Global Business

S&P Downgrades Qatar Debt Amid Blockade

The rating agency believes the blockade by four Arab states could put pressure on the country's economic growth and fiscal metrics.
Matthew HellerJune 8, 2017
S&P Downgrades Qatar Debt Amid Blockade

Standard & Poor’s has lowered the credit rating of Qatar, citing the blockade of the country by other Arab states in a dispute over regional security.

“We believe [the blockade] will exacerbate Qatar’s external vulnerabilities and could put pressure on economic growth and fiscal metrics,” S&P said in downgrading its rating one notch to AA- from AA.

The downgrade came two days after Saudi Arabia, the United Arab Emirates, Egypt and Bahrain announced they were cutting diplomatic and transport ties with Qatar, accusing it of supporting terrorism.

Another big credit rating agency, Moody’s, said Thursday that it was leaving its Aa3 rating on Qatar unchanged for now. Aa3 is equal to S&P’s new rating.

“The initial financial market reaction has been relatively manageable,” it said in a report. “But a prolonged or deepening rift … would potentially have a more marked financial effect and increase funding costs.”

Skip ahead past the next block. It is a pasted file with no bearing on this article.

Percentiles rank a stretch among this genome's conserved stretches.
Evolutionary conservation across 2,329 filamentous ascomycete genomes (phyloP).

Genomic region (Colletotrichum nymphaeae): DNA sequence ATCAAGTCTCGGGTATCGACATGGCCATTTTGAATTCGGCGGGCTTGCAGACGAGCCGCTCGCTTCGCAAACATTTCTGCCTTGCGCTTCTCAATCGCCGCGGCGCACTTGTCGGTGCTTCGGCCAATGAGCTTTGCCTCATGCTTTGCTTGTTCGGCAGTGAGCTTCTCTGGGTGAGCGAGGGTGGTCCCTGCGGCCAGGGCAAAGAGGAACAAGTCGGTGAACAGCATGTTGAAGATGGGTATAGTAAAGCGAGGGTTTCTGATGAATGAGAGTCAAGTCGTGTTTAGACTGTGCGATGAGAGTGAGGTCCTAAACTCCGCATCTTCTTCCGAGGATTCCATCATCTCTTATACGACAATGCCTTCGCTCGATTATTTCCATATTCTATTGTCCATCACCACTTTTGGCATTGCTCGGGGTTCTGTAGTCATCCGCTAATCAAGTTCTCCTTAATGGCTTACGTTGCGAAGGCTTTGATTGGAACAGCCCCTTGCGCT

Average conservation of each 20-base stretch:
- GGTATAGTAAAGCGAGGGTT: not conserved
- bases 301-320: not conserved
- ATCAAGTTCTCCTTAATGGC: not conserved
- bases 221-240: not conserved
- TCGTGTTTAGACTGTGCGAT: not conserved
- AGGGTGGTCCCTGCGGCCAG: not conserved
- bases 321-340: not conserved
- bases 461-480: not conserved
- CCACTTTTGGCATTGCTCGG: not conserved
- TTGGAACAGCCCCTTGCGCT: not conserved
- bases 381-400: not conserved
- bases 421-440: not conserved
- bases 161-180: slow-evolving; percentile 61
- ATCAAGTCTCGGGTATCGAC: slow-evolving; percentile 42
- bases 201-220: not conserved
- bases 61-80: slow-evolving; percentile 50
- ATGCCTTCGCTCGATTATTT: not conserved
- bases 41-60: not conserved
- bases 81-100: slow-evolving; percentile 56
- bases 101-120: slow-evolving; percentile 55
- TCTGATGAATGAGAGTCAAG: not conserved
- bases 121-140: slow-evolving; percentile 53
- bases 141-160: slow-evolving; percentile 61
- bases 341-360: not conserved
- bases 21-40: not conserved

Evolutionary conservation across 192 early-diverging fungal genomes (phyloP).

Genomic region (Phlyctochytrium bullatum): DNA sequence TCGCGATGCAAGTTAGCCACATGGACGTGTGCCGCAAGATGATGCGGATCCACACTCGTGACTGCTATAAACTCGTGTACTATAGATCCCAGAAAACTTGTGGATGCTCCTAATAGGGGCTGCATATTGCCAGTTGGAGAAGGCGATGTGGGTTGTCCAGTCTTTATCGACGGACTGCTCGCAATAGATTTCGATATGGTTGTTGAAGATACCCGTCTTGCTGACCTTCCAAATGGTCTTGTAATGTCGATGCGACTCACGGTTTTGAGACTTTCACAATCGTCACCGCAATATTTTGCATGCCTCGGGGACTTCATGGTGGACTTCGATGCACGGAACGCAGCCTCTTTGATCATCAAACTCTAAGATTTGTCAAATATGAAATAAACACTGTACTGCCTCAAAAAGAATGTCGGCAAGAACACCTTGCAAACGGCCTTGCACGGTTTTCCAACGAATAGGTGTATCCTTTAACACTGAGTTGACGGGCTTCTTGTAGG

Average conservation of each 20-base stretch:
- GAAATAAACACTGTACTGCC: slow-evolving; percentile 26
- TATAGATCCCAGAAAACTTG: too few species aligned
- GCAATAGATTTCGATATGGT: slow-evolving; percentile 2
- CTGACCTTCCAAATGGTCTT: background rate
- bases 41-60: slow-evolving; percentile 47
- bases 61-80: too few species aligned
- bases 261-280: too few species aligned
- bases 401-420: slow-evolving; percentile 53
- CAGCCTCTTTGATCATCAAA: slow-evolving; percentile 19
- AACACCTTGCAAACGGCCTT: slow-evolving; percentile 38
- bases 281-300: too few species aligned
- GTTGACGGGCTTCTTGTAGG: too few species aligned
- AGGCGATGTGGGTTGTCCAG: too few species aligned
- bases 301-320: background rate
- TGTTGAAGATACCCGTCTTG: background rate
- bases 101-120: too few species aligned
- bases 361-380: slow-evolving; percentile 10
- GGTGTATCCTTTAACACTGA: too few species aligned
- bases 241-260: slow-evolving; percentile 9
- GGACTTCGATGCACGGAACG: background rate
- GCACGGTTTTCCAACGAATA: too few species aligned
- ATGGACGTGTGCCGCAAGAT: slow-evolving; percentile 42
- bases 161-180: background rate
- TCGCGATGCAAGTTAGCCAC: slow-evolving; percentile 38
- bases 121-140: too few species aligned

Qatar’s stock index has tumbled 9.7% over the past three days, while the riyal currency fell to an 11-year low amid signs that portfolio investment funds were flowing out of the country.

QatarS&P warned that Qatar’s fiscal and current account deficits could widen, noting that blockading states provide 15% of its imports, “potentially causing substantial shortages of key materials, including those used for construction projects, and food.”

“We expect that economic growth will slow, not just through reduced regional trade, but as corporate profitability is damaged because regional demand is cut off, investment is hampered, and investment confidence wanes,” the rating agency said.

As Reuters reports, Qatar remains one of the wealthiest countries per capita in the world, with an estimated $335 billion of assets in its sovereign wealth fund, and its liquefied natural gas exports are generating a trade surplus of about $2.7 billion every month.

But S&P said government support “would be needed in some form to offset any potential major outflow [of foreign investment], including the potential use of [sovereign wealth fund] assets.”

Some businesses are already suffering from the blockade, with state-backed Qatar Airways losing more than 50 flights a day.

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